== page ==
Kickstart command - cdrom

  • It performs the installation from the first optical drive on the system.
  • This command has no options.

In my RHEL/CentOS 8 kickstart example I will use NFS as my installation method

# Installation media
nfs --server= --dir=/images/


Keyboard Layouts

  • It sets one or more available keyboard layouts for the system.
  • All available layouts can be viewed on the xkeyboard-config(7) man page under Layouts.


keyboard --vckeymap|--xlayouts OPTIONS


  • --vckeymap= Specify a VConsole keymap which should be used. Valid names correspond to the list of files in the /usr/lib/kbd/keymaps/xkb/ directory, without the .map.gz extension.
  • --xlayouts= Specify a list of X layouts that should be used as a comma-separated list without spaces. Accepts values in the same format as setxkbmap(1), either in the layout format (such as cz), or in the layout (variant) format (such as cz (qwerty)).

In my RHEL/CentOS 8 kickstart example I will use English US as Keyboard layout

# Keyboard layouts
keyboard --vckeymap=us --xlayouts='us'


Set System Language

Kickstart command - lang

  • It sets the language to use during installation and the default language to use on the installed system.
  • You can use locale -a | grep _ or localectl list-locales to get the list of supported locales.


lang language [--addsupport=language,...]

In my RHEL/CentOS 8 kickstart example I will use en_US.UTF-8

# System language
lang en_US.UTF-8


Network Information

Kickstart command - network

  • It configures network information for the target system and activates network devices in the installation environment.
  • The device specified in the first network command is activated automatically.
  • Activation of the device can be also explicitly required by the --activate option.


network OPTIONS


  • --activate activate this device in the installation environment.
  • --no-activate do not activate this device in the installation environment.
  • --nodefroute prevent the device from using the default route.
  • --bootproto= One of dhcp, bootp, ibft, or static. The default option is dhcp;
  • --noipv4 Disable IPv4 on this device.
  • --noipv6 Disable IPv6 on this device.

In my RHEL/CentOS 8 kickstart example I will assign network to 2 interfaces eth0 and eth1

# Network information
network --bootproto=static --ip= --netmask= --gateway= --nameserver= --device=eth0 
network  --bootproto=dhcp --device=eth0  --activate
network  --bootproto=dhcp --device=eth1 --onboot=off  --activate
network  --hostname=centos8-4.example.com


Assign root password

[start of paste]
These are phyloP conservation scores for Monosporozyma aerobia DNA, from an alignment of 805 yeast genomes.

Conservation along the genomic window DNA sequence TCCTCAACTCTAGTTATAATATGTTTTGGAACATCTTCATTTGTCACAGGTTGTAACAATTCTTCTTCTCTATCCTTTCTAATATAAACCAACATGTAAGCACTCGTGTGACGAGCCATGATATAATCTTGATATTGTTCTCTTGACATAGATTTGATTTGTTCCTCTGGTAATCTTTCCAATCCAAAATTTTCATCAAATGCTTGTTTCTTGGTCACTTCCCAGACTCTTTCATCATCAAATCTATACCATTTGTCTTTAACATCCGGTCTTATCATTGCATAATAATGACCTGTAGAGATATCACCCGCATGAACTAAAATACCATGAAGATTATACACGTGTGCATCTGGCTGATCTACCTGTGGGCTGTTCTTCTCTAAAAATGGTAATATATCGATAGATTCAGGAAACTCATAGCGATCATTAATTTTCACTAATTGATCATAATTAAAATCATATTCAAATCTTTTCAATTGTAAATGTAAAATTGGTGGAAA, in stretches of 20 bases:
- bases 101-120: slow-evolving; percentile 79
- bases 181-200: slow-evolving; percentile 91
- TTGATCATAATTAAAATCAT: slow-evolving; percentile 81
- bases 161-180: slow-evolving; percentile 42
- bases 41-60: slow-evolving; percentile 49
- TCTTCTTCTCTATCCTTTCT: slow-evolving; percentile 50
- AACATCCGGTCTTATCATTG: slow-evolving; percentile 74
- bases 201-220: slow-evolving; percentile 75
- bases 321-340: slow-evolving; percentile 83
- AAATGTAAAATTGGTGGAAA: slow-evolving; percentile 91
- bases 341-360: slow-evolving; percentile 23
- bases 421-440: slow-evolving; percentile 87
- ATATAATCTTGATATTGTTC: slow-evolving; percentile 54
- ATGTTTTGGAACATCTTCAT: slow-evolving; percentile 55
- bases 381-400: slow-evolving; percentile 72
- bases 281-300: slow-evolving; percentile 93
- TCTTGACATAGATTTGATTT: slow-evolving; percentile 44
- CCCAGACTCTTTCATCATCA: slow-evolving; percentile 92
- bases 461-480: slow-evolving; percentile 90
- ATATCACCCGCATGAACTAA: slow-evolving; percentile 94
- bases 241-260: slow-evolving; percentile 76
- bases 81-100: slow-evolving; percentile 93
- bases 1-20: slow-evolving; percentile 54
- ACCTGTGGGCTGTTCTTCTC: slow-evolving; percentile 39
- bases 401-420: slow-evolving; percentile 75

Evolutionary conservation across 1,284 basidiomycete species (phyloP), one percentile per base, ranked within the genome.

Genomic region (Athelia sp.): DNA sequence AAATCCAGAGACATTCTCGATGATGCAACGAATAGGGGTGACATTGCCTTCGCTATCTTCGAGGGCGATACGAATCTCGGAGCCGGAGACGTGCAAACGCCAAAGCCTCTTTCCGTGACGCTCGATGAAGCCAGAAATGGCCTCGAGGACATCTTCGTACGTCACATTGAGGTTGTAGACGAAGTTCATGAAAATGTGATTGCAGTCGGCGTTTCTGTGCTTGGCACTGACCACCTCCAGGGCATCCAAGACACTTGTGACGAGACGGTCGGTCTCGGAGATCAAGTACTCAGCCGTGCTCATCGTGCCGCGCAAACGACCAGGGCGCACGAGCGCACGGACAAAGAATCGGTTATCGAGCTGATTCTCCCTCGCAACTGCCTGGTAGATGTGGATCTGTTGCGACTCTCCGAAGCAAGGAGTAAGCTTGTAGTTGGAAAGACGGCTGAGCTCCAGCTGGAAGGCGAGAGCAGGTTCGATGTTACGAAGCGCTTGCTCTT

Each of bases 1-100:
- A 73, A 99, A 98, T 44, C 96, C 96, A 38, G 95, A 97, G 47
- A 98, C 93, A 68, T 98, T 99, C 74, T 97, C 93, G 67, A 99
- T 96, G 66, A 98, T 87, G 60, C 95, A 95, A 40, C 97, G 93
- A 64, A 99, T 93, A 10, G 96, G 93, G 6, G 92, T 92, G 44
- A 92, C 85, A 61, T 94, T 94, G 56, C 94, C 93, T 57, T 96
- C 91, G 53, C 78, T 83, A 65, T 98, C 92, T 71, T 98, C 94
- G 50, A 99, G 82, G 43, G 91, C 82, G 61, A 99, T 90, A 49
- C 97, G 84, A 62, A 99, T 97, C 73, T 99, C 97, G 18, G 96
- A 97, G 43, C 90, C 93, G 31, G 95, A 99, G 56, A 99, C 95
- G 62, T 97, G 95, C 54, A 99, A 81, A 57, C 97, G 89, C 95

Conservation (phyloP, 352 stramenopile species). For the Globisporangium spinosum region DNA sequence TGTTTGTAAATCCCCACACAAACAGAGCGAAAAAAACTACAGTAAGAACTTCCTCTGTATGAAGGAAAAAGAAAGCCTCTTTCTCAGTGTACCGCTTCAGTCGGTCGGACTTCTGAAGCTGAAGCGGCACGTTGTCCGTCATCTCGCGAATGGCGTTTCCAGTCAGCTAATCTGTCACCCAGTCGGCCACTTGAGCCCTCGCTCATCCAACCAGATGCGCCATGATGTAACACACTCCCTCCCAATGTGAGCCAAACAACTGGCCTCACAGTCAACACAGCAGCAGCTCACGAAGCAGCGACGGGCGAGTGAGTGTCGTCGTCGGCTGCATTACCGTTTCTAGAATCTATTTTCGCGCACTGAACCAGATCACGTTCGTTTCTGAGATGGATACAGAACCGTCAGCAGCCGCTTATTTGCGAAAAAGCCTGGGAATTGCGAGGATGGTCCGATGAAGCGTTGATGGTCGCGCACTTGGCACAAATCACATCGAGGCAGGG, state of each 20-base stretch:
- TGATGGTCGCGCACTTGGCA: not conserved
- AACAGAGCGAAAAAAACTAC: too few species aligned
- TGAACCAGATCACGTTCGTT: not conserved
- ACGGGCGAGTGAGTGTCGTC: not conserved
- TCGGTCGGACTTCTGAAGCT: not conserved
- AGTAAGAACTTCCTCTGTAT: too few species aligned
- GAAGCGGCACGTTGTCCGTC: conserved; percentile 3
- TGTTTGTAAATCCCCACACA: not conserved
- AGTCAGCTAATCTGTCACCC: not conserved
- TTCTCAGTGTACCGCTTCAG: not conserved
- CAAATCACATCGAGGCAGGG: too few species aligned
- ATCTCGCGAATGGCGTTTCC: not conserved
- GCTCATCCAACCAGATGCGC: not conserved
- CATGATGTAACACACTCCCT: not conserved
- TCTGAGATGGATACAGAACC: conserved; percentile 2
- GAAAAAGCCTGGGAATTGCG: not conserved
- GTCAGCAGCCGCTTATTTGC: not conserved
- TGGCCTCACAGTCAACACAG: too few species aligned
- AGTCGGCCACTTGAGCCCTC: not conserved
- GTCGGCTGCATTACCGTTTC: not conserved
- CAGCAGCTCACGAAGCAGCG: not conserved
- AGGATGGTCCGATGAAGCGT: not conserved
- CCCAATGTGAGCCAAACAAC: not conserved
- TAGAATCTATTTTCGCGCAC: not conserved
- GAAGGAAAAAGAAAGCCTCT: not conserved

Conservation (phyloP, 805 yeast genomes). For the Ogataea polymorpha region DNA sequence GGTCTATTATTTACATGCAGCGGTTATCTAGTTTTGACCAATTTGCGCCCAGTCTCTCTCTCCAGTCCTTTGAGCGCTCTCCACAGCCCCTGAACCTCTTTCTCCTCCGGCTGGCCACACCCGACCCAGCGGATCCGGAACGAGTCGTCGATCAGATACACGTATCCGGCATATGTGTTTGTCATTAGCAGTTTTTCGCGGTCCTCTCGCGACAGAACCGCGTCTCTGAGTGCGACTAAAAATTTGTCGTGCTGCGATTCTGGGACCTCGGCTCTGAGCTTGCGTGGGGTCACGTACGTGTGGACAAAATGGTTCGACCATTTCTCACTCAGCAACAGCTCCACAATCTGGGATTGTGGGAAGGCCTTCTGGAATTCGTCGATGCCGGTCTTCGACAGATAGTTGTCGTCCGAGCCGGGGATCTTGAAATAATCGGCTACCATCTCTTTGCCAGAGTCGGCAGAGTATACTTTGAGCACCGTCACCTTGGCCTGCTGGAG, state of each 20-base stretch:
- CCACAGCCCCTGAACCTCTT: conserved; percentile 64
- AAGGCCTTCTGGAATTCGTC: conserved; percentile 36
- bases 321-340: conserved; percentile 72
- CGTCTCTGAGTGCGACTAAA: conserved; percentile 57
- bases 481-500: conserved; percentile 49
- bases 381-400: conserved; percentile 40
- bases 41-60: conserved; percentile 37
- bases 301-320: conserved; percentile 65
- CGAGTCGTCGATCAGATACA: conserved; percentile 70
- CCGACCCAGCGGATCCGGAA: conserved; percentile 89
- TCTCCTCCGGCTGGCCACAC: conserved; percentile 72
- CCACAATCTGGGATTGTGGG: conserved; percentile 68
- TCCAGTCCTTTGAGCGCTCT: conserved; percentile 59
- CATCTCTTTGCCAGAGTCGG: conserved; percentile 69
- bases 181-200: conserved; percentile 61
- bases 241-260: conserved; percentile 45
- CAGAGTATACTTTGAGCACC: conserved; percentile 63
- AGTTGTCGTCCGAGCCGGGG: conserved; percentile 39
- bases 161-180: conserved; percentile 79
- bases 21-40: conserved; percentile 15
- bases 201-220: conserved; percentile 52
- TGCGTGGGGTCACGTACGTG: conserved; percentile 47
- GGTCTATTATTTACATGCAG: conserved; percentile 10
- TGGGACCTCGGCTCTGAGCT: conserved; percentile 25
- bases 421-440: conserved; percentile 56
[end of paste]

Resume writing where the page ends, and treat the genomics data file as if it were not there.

• It sets the system’s root password to the password argument.
  • You can provide root password either in plain text or encrypted
  • To create an encrypted password, you can use python:
$ python3 -c 'import crypt,getpass;pw=getpass.getpass();print(crypt.crypt(pw) if (pw==getpass.getpass("Confirm: ")) else exit())'
  • This generates a sha512 crypt-compatible hash of your password using a random salt.


rootpw [--iscrypted|--plaintext] [--lock] password


  • --iscrypted If this option is present, the password argument is assumed to already be encrypted.
  • --plaintext If this option is present, the password argument is assumed to be in plain text.
  • --lock If this option is present, the root account is locked by default. This means that the root user will not be able to log in from the console.

In my RHEL/CentOS 8 kickstart example I have already created and assigned root password

# Root password
rootpw --iscrypted $6$w7El/FYx9mbTG6x9$Te.Yg6dq0TsQwGpdSjeDGSw4J9ZBAkLXzT9ODMV7I7lHvX3n5.9PCS4jIkS2GbVLZOpVRLvrua3wwbwA.cfWX.


Run the setup agent on first boot

Kickstart command - firstboot

  • It determines whether the Initial Setup application starts the first time the system is booted.
  • If enabled, the initial-setup package must be installed.
  • If not specified, this option is disabled by default.


firstboot OPTIONS


  • --enable or --enabled :Initial Setup is started the first time the system boots.
  • --disable or --disabled :Initial Setup is not started the first time the system boots.
  • --reconfig :Enable the Initial Setup to start at boot time in reconfiguration mode.

In my RHEL/CentOS 8 kickstart example I will enable firstboot

# Run the Setup Agent on first boot
firstboot --enable


Configure X Window System

You can either choose to install and configure X Window System or disable it

Kickstart command - xconfig

  • If you install a display manager among your package selection options, this package creates an X configuration, and the installed system defaults to graphical.target.
  • That overrides the effect of the skipx option.
  • To configure X Window System use "xconfig [--startxonboot]"

Kickstart command - skipx

To avoid configuring X Window System use skipx

In my RHEL/CentOS 8 kickstart example I will disable X Windows System

# Do not configure the X Window System


Enable or Disable system services

Kickstart command - services